That said, there's no real utility (beyond entertainment) in a Corvette or a 70" TV, but I still think anyone who has the resources should be able to buy them.
  6. Charger442

    Charger442 Well-Known Member

    why is full auto good?

    Let me give you the Joe Dirt answer:

    Well, huh, might as well ask why is a tree good? Why is the sunset good? Why are boobs good?

    They just are.
  7. LeonCarr

    LeonCarr Well-Known Member

    The benefit is Full Auto is the fastest way possible to turn money into noise.

    Besides repelling human wave type attacks and maybe covering fire, I can't see many military applications for full auto either.

    Just my .02,
    Last edited: Jan 31, 2014
  8. Bubbles

    Bubbles Well-Known Member

    For the same reasons I keep motorcycles, classic cars, horses, dogs, snakes...

    Because they're fun and cheaper than therapy.
  9. Mike1234567

    Mike1234567 member

    I don't need or "much" want one. I suppose if I were a wealthy man then I'd probably have one or two... but then I'd probably have an armored tank too.:D
  10. tbk5

    tbk5 Member

    They are extremely efficient to free up lots of space in the ammo cabinet. ;-)
  11. Sam1911

    Sam1911 Moderator

    I assume you're asking as a citizen/civilian in the peacetime USA.

    Indeed. While it is not inconceivable that certain home defense applications might be served with a submachine gun or assault rifle, the risks of unintended damage rise dramatically. You're responsible for EVERY bullet that leaves your gun. Unless you really do live by yourself a very long way from anyone else, full-auto fire, even with pistol cartridges is a terrible idea.

    Indeed. The situations where law enforcement could/should use full-auto fire are so limited as to be pretty much negligible.

    From a military perspective, the phrases "suppressive fire" and "area denial" are really THE reason. Our infantry doctrine is to use maneuver warfare. Get group A to fire a lot of rounds at the enemy's position to keep their heads down, while group B sneaks around and flanks them and kills them at closer range. Use the cones of fire from your machine guns and "A" squad riflemen to deny the enemy the ability to move across openings or get up out of their fighting positions while your "B" and "C" squads get close enough to toss grenades or use precise rifle fire to take them out.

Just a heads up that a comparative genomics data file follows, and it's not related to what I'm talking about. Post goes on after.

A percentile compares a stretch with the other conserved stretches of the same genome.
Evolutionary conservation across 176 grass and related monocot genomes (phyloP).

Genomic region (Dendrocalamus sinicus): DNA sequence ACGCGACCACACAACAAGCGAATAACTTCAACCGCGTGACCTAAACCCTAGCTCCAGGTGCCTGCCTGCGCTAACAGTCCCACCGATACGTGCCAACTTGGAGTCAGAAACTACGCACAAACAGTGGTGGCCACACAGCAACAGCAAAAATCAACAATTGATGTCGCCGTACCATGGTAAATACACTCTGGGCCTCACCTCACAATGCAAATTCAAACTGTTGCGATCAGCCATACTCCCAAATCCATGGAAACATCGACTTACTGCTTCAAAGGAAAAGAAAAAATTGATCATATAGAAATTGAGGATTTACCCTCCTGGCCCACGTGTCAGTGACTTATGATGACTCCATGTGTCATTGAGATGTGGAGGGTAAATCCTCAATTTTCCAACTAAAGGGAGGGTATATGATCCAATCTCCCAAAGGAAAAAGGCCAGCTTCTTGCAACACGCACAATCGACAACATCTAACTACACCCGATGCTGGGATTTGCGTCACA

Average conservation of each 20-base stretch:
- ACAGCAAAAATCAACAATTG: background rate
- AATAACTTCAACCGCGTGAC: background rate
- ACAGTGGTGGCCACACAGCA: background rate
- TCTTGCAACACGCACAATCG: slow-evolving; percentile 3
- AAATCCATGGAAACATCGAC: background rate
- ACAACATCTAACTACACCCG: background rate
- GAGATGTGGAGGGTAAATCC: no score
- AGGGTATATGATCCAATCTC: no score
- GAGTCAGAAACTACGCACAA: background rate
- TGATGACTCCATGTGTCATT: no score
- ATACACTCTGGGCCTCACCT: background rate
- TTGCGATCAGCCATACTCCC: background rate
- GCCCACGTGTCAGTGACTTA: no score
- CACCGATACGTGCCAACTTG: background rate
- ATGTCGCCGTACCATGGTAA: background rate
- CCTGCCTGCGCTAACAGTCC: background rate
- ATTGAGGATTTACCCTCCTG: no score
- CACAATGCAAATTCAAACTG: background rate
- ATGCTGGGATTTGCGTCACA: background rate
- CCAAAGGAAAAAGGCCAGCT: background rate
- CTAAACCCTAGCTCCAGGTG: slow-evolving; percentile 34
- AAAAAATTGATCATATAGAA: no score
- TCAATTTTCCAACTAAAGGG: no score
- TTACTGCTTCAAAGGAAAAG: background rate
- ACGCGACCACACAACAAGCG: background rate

There is also the subject of "CQB" use of submachine guns and assault rifles in Urban Operations (especially) wherein, again, you're going for a shotgun approach -- putting a lot of lead down range at once to overwhelm multiple hostiles in a close space, with no concern for collateral damage. This is somewhat contested as the best procedure, as semi-automatic assault rifle fire does the job very very well.

    Then you can get into specialized items like Phalanx systems and air-to-air or anti-aircraft systems where they're used very similarly to how a wingshooter uses a shotgun, taking down missiles and aircraft that are moving far too fast for single precise shots. But those have no civilian analogs.
  12. Telekinesis

    Telekinesis Well-Known Member

    I haven't looked recently, but I think a few years ago you could get a BMP for around $20,000. About the same as a registered receiver M16 :D
  13. Midwest

    Midwest Well-Known Member

    Because I can (If I could afford to buy one and the ammo for it).

    Showing off at the range.

    Invite friends who live in anti-gun states to come down and shoot it.


    Another Rodney King Riot type of situation.

    Protect against bands of looters after a hurricane, tornado or earthquake.

    Civil Unrest.

    Ukraine situation happening here.

    Would be more fun to shoot $500 on ammo rather than losing $500 at the casino.
  14. AlexanderA

    AlexanderA Well-Known Member

    The truth is that a modern semiautomatic rifle is more effective than a machine gun in most combat situations. (Machine guns tend to be ammo-wasters.) This fact is not lost on the antigunners, and explains their rabid push to ban so-called "assault weapons."